01. Our Prayer (1:06)
02. Heroes and Villains (4:44)
03. Wind Chimes (2:57)
04. Do You Like Worms (4:20)
05. The Old Master Painter/You Are My Sunshine (1:07)
06. Link: How I Love My Girl (1:33)
07. Wonderful (2:01)
08. Link: Heroes and Villains (1:14)
09. Cabinessence* (3:32)

10. Look* (2:50)
11. He Gives Speeches (0:58)
12. I’m In Great Shape (demo) (0:25)
13. Vegetables (2:40)
14. The Elements** (7:34)
15. Surf’s Up (4:10)
16. You’re Welcome (1:36)

17. Good Vibrations (alternate mix) (3:39)
18. Heroes and Villains** (alternate) (4:20)
19. Barnyard (demo) (0:56)
20. Wind Chimes* (early version) (2:52)
21. Wonderful* (early version) (1:45)
22. Vegetables (early version) (2:37)
23. Child Is Father to the Man (0:47)
24. Fire* (take 2) (1:50)
25. The Old Master Painter* (sessions) (2:24)
26. Surf’s Up* (instrumental track) (1:37)
27. Surf’s Up* (Brian’s demo) (3:38)

*Stereo   **Mono/stereo

Unfortunately, I can't post PDFs to my blog, or I would upload the booklet that I made for the CD, complete with nerd-tastically detailed liner notes that explain the sweat that went into this. Consider yourselves spared -- but here are a few notes: All of the edits used were my own, except for the so-called "Anne Wallace mix" of "Surf's Up" which expertly combined Brian's 1966 demo of the song with the unfinished 1966 instrumental backing track -- a trick that Mark Linett himself has already completed for "The Smile Sessions." Some of my edits followed other fan edits, but I tried to refine and improve the editing as well as the pieces used in the edits. "Do You Like Worms" for example used 9 different segments for a four-minute song. My stab at "The Elements" was comprised of "I Want To Be Around/Friday Night/Woodshop" (for "Earth"), an instrumental portion of "Wind Chimes" (for "Air"), "Mrs. O'Leary's Cow" (for "Fire," the only known-for-a-fact portion of Brian's original "Elements" plan), and "Water Chant"/"I Love To Say Da Da" for "Water." As a wink to Sgt. Pepper's "endless chord" at the end of "A Day In The Life," I ended my SMiLE with an endless fade-in of "You're Welcome." "Good Vibrations" is relegated to the bonus tracks section -- just a personal choice; I know that it probably would have been on the LP in 1966 or 1967.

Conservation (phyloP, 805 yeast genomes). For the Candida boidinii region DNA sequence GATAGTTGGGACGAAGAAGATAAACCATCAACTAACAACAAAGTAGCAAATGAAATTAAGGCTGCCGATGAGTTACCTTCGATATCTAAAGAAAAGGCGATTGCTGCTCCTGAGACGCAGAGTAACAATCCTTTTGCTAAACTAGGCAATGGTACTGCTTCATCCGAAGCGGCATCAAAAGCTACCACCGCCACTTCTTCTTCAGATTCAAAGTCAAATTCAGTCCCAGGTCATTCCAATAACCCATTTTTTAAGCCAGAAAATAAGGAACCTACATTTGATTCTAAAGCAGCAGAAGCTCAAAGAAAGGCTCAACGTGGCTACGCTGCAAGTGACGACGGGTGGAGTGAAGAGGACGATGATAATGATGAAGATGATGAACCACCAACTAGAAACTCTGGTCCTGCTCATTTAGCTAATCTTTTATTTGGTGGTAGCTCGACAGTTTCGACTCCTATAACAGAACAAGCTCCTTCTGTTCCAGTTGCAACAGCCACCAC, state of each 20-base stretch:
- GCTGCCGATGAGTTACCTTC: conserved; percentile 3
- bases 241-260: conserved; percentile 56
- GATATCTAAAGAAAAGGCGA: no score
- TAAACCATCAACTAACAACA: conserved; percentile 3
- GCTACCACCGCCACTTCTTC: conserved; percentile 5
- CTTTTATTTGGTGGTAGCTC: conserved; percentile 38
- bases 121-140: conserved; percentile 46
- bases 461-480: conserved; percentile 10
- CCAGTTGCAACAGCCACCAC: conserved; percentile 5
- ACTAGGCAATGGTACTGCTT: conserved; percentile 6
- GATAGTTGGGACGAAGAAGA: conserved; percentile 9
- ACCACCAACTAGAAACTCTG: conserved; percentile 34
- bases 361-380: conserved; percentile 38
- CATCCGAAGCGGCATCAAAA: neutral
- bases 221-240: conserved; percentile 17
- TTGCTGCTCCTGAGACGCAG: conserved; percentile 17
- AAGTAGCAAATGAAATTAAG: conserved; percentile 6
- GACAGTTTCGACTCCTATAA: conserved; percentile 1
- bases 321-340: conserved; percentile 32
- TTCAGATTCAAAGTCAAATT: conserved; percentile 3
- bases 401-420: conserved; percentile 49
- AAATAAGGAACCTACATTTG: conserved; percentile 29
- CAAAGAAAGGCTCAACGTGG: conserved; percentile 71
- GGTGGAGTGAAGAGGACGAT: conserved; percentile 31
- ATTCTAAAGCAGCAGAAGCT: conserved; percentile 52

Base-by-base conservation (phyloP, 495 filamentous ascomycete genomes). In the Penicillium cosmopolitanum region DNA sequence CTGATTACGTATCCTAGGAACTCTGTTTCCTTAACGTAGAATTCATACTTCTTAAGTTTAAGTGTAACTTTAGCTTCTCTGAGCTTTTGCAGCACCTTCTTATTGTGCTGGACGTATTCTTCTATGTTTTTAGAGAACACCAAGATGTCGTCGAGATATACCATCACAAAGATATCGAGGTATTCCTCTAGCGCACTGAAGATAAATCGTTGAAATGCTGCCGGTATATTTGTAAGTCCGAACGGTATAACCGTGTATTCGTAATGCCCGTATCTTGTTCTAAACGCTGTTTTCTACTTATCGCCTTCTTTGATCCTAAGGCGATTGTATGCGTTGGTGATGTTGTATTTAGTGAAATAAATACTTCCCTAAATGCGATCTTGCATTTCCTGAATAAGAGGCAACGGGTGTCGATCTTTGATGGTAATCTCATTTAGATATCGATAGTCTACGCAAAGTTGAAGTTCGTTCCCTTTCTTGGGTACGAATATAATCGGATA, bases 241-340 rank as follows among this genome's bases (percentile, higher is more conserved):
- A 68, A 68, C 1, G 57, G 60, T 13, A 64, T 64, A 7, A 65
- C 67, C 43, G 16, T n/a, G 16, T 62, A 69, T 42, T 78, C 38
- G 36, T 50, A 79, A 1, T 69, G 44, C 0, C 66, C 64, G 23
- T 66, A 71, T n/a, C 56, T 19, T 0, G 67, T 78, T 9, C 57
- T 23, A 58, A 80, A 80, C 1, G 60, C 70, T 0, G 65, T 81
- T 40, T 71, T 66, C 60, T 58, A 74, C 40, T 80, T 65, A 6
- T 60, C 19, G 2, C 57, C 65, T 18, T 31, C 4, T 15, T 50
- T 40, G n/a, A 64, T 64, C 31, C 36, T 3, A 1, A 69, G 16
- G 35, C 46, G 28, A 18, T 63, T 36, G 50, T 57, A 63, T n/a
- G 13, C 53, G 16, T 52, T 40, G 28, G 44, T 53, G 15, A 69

The tray insert for my SMiLE CD

So that's what I've been enjoying as "SMiLE" for a decade now. I'm looking forward to having my decisions and opinions challenged by "The Smile Sessions," and I'm looking forward to the sonic upgrades for several tracks I omitted simply because I didn't like the sound quality of the bootleg versions ("Barnyard," "Child Is Father To The Man," "Holidays," etc.) I've been on a Beach Boys/Brian Wilson/Smile bender this month because of the news -- like, an epic, Charlie Sheen-level bender -- and it's going to be hard to think about anything else until we at least get a release date. I hope everything progresses smoothly, and I hope Brian is happy with the results. My next post will be about Brian and his own 2004 version of SMiLE, and why I don't think it should be forgotten in the wake of "The Smile Sessions." Stay tuned!

Tuesday, March 1, 2011

Happy Birthday, George Harrison

It would have been George Harrison's 58th birthday a few days ago (February 25th, to be exact), and the occasion got me playing his music, as it usually does. I've made many George comp CDs over the years, beginning with an "In Memoriam" CD made in the year after he died (see below for cover art), culminating in an expansive five-disc overview of his career, which I've been laboring over for nearly two years, off and on. In between working on that beast, however, I managed to bang out a mix CD that I'm very proud of, one that honors the 1966-1968 period, when George was truly straddling the eastern and western musical worlds, bringing them together in a way unheard of in rock music, then or since. Most think George was totally immersed in Indian music for most of these years, but in reality he was still making experimental psychedelic rock while composing "raga rock" songs like "Love You To" and "Within You Without You."

The two styles of music, both competing for George's attention, became intermingled in George's first solo album, 1968's Wonderwall Music. Written and recorded as the original score to the movie Wonderwall, George recorded these tracks in early 1968, in Bombay and in London, using Indian and British musicians. While not particularly "Beatley," the recordings certainly showed what George had learned about producing during the Beatles' psychedelic phase. Sounds and recording techniques we had heard on Beatles tracks showed up in Wonderwall tracks, and tricks and instruments he used as the producer of Wonderwall Music showed up in his White Album tracks. The missing link between the Wonderwall album and the White Album is George's "The Inner Light"; George had recorded the music track for it in India during the Wonderwall sessions, and he wrote the lyric and recorded the vocals during a Beatles session. It ended up as the b-side on the "Lady Madonna" single.